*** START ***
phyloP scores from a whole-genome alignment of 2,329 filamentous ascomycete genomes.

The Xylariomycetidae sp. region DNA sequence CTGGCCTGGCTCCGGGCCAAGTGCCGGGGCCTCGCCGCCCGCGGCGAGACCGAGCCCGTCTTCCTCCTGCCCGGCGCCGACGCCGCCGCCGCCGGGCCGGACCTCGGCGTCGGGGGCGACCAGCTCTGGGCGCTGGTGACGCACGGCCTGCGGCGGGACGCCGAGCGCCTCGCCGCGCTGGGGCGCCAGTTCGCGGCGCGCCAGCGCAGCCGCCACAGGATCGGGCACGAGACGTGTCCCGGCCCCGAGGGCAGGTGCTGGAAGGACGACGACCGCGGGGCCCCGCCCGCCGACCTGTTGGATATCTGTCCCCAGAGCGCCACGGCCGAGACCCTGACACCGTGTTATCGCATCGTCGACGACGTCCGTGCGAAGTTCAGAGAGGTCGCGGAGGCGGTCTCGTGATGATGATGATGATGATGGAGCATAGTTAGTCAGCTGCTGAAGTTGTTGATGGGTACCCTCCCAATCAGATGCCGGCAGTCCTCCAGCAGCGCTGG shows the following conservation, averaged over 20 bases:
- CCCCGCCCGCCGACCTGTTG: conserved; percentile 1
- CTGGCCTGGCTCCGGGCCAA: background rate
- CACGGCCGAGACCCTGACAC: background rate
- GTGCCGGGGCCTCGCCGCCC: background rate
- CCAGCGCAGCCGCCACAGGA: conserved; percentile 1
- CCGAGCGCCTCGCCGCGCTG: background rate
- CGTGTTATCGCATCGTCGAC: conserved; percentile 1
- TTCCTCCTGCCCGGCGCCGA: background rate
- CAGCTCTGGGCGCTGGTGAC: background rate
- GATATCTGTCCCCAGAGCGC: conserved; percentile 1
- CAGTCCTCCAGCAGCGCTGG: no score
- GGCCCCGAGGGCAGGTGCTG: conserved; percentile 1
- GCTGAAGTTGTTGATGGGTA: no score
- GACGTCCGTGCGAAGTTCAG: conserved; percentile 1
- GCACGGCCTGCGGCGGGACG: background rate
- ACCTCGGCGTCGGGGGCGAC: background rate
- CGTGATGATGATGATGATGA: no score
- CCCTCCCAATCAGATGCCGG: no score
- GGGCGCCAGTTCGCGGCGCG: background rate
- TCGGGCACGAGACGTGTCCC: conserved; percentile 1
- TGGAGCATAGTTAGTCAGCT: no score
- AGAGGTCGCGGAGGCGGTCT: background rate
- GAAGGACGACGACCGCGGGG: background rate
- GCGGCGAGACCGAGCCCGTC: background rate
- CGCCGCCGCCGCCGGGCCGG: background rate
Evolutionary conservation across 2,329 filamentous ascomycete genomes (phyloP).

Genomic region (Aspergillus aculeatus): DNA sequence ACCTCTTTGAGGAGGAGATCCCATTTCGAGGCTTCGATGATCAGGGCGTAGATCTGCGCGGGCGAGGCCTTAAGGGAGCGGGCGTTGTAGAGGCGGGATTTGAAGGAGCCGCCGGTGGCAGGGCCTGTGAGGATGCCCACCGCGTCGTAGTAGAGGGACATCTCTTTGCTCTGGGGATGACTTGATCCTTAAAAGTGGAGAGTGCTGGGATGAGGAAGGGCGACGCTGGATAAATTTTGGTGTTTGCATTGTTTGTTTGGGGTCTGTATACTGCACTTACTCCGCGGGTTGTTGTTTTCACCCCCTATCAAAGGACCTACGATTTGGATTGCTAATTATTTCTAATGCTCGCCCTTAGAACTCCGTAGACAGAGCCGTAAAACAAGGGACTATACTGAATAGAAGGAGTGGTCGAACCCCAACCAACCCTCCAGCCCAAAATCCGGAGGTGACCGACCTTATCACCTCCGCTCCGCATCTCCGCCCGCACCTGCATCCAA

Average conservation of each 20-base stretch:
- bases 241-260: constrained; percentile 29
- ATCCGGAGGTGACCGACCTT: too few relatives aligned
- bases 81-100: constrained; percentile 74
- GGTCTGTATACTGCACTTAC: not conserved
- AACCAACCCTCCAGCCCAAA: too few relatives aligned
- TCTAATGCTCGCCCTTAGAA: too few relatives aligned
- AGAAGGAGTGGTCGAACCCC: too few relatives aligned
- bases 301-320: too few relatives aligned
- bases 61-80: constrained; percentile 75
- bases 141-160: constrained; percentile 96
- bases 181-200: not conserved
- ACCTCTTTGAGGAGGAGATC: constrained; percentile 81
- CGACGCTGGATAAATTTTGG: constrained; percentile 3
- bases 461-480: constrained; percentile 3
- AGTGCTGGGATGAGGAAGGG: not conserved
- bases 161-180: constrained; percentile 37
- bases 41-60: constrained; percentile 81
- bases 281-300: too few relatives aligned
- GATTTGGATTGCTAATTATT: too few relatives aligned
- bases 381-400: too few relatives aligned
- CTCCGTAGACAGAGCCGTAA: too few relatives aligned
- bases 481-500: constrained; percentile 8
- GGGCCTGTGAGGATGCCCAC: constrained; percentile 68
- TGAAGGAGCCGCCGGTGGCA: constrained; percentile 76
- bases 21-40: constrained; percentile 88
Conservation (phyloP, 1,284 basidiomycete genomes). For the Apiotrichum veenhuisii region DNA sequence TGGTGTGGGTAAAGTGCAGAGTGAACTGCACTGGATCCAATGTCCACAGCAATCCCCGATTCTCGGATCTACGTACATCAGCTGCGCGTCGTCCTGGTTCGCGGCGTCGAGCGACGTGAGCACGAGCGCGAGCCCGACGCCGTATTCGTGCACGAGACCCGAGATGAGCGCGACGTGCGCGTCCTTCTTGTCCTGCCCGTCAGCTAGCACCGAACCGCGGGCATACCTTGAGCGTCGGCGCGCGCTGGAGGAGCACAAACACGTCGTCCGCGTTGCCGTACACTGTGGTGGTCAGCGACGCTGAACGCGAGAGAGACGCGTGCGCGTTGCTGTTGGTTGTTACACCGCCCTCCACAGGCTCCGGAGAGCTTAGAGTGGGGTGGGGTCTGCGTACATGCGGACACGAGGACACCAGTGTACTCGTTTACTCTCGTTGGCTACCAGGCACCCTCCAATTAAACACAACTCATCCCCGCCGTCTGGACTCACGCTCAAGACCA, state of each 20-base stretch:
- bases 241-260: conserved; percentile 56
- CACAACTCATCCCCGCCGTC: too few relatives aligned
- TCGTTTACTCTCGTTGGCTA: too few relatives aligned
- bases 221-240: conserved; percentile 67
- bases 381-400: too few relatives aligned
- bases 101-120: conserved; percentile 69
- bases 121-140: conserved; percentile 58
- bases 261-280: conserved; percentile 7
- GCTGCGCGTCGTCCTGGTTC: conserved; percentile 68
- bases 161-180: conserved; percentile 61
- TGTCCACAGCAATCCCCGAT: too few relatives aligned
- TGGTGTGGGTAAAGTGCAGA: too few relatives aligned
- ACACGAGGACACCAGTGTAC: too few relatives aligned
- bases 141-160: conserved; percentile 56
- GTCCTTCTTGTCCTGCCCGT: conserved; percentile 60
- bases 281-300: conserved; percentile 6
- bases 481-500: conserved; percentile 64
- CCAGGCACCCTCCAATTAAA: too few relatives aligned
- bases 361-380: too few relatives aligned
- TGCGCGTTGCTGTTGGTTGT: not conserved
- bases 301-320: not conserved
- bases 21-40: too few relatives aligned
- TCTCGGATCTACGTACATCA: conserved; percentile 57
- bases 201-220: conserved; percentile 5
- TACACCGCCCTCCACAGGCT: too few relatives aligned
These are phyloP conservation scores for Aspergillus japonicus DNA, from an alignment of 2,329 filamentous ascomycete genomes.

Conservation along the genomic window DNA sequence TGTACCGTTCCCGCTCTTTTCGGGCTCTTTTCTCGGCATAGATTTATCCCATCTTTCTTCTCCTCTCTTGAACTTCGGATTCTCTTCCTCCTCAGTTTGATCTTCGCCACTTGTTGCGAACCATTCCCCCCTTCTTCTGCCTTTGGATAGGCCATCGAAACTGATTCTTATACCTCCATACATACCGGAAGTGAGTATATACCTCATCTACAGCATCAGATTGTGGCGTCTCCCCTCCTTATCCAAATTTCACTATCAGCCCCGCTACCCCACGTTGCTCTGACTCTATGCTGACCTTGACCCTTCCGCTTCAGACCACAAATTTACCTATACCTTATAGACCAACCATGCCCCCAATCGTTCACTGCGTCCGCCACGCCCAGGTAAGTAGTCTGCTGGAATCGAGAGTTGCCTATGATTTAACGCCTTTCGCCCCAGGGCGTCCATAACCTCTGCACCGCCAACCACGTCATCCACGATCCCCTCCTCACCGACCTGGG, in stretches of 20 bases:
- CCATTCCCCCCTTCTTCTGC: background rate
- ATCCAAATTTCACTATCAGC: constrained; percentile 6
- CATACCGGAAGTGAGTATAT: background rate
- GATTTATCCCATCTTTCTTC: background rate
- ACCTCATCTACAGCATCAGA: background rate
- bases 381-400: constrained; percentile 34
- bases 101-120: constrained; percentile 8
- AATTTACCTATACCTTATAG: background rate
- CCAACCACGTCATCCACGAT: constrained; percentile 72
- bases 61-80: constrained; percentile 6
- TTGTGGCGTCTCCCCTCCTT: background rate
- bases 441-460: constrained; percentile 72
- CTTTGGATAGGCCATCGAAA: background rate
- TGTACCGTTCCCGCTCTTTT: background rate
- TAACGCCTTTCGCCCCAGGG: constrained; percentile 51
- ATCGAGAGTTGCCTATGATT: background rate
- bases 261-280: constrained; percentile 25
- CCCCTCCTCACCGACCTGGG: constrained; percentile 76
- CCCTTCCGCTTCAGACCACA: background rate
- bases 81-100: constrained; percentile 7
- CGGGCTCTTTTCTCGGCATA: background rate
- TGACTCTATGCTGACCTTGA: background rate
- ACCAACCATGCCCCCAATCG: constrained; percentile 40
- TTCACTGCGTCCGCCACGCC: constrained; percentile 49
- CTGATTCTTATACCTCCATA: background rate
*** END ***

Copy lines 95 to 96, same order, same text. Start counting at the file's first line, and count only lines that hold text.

- bases 441-460: constrained; percentile 72
- CTTTGGATAGGCCATCGAAA: background rate